The meteorological seasons consist of splitting the seasons into four periods made up of three months each. These seasons are split to coincide with our Gregorian calendar, making it easier for meteorological observing and forecasting to compare seasonal and monthly statistics.

The seasons are defined as spring (March, April, May), summer (June, July, August), autumn (September, October, November) and winter (December, January, February).

Solstices and equinoxes

Solstices and equinoxes are the astronomical transition points between the seasons and mark key stages in the astronomical cycle of the Earth. In a year there are two equinoxes (spring and autumn) and two solstices (summer and winter). The dates of the Equinoxes and Solstices aren't fixed due to the Earth's elliptical orbit of the Sun. The Earth's orbit around the Sun means that in early January, the Sun is closest (known as perihelion) and in early July it is most distant (aphelion).

What is the summer solstice?

Photo: WallpaperTAG
Photo: WallpaperTAG

The summer solstice marks the date of the longest period of daylight and the shortest night of the year, when the Earth’s north pole has its maximum tilt towards the sun.

Slightly confusingly, as well as kicking off the astronomical season, the solstice can also be known as midsummer – because the days begin to get shorter after it has passed.

It has become synonymous with Stonehenge and paganism, but the occasion of the year’s longest day has been celebrated by cultures all over the world since prehistory.

Conversely, the winter solstice (or midwinter), which tends to fall around the 21 December, marks the shortest day of the year and the start of the astronomical season.

Equinoxes get their name from the Latin for “equal night”, and mark the only two points in the year when the equator is the closest part of Earth to the sun.

For six months each of the year, either the northern or southern hemisphere is pointing slightly more towards the sun, bringing the warmer temperatures of spring and summer.

The autumnal and spring equinoxes mark when the two hemispheres swap over, while the summer and winter solstices denote the sun reaching its most northerly and southerly points.

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Best Quotes for Summer

“Live in the sunshine. Swim in the sea. Drink in the wild air.” — Ralph Waldo Emerson

“It’s a smile, it’s a kiss, it’s a sip of wine … It’s summertime!” — Kenny Chesney

“Summertime is always the best of what might be.” — Charles Bowden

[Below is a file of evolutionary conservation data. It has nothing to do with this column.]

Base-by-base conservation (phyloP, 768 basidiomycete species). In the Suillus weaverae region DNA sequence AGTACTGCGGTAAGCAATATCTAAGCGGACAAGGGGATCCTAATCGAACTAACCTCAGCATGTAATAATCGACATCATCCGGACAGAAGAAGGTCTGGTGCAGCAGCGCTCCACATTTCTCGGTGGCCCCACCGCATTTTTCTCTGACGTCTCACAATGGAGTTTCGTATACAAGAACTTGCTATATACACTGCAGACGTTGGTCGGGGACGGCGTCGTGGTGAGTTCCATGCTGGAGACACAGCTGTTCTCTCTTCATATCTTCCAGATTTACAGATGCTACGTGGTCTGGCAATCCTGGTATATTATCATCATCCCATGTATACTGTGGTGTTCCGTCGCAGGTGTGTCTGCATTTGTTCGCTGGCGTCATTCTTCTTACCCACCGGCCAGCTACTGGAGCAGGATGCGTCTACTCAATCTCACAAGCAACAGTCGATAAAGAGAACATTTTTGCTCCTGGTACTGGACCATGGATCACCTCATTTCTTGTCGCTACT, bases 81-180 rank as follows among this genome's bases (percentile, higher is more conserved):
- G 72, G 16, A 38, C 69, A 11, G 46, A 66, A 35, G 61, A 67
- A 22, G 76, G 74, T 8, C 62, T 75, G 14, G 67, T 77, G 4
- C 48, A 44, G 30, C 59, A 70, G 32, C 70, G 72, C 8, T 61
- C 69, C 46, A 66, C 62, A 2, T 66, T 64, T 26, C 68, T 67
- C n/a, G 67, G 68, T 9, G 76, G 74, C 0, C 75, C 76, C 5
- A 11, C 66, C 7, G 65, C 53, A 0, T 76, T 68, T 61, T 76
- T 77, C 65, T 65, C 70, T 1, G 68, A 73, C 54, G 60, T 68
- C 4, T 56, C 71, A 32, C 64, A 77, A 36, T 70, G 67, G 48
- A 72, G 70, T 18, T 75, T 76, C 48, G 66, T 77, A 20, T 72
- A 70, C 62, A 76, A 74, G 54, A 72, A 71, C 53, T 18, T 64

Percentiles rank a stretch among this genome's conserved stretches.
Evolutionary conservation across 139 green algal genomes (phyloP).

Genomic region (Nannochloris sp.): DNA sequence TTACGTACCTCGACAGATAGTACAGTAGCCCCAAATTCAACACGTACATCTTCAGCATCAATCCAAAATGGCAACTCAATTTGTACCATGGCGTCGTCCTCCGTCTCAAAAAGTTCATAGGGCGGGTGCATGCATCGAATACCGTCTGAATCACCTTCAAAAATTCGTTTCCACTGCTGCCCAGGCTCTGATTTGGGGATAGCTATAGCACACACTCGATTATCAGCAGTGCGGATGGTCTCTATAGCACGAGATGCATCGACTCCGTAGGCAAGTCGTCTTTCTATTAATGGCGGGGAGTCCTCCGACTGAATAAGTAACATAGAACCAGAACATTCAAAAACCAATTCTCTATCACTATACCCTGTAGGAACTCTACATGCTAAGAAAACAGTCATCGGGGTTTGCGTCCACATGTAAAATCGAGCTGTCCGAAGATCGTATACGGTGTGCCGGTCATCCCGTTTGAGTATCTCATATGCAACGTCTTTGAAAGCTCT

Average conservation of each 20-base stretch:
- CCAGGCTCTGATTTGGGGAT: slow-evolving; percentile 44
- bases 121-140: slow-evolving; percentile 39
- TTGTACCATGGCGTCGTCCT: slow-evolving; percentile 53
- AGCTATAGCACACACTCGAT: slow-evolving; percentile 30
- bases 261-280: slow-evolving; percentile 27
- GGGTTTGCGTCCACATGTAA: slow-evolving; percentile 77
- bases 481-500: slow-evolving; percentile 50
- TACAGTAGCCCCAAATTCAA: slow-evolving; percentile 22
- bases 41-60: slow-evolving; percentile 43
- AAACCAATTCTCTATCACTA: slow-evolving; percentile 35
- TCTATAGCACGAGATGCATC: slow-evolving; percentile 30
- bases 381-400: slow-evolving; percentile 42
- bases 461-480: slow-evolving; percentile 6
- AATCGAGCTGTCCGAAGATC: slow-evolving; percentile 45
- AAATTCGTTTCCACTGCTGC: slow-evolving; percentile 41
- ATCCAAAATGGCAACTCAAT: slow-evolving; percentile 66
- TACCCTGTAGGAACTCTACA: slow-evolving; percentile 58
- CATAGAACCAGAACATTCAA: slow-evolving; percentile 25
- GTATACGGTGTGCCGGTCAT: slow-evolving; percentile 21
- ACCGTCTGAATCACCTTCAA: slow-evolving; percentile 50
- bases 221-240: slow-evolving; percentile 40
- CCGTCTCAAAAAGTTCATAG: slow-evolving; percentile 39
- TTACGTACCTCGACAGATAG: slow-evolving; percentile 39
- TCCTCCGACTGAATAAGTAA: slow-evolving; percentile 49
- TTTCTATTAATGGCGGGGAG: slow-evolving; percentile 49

“Like a welcome summer rain, humor may suddenly cleanse and cool the earth, the air and you.” — Langston Hughes

“Summer is the annual permission slip to be lazy. To do nothing and have it count for something. To lie in the grass and count the stars. To sit on a branch and study the clouds.” — Regina Brett

“Everything good, everything magical happens between the months of June and August.” — Jenny Han

“Summer is singing with joy, and the beaches are inviting you with dancing waves.” — Debasish Mridha

“If summer had one defining scent, it’d definitely be the smell of barbecue.” — Katie Lee

“Long stormy spring-time, wet contentious April, winter chilling the lap of very May; but at length the season of summer does come.” — Thomas Carlyle

“When the sun is shining I can do anything; no mountain is too high, no trouble is too difficult to overcome.” — Wilma Rudolph

“Summer passes and one remembers one’s exuberance.” — Yoko Ono

“Oh, the summer night, has a smile of light, and she sits on a sapphire throne.” — Bryan Procter

“Summer, after all, is a time when wonderful things can happen to quiet people. For those few months, you’re not required to be who everyone thinks you are, and that cut-grass smell in the air and the chance to dive into the deep end of a pool give you a courage you don’t have the rest of the year. You can be grateful and easy, with no eyes on you, and no past. Summer just opens the door and lets you out.” — Deb Caletti

“Smell the sea, and feel the sky. Let your soul and spirit fly.” — Van Morrison

“In the summer, the days were long, stretching into each other. Out of school, everything was on pause and yet happening at the same time, this collection of weeks when anything was possible.” — Sarah Dessen

“I almost wish we were butterflies and liv’d but three summer days – three such days with you I could fill with more delight than fifty common years could ever contain.” — John Keats

“Keep your face to the sunshine and you will never see the shadows.” — Helen Keller

“Rejoice as summer should…chase away sorrows by living.” — Melissa Marr

“There shall be eternal summer in the grateful heart.” — Celia Thaxter

“In early June the world of leaf and blade and flowers explode, and every sunset is different.” — John Steinbeck

“Summertime. It was a song. It was a season. I wondered if that season would ever live inside of me.” — Benjamin Alire Sáenz

“I love how summer just wraps its arms around you like a warm blanket.” — Kellie Elmore

“It is easy to forget now, how effervescent and free we all felt that summer.” — Anna Godbersen

“A little bit of summer is what the whole year is all about.” — John Mayer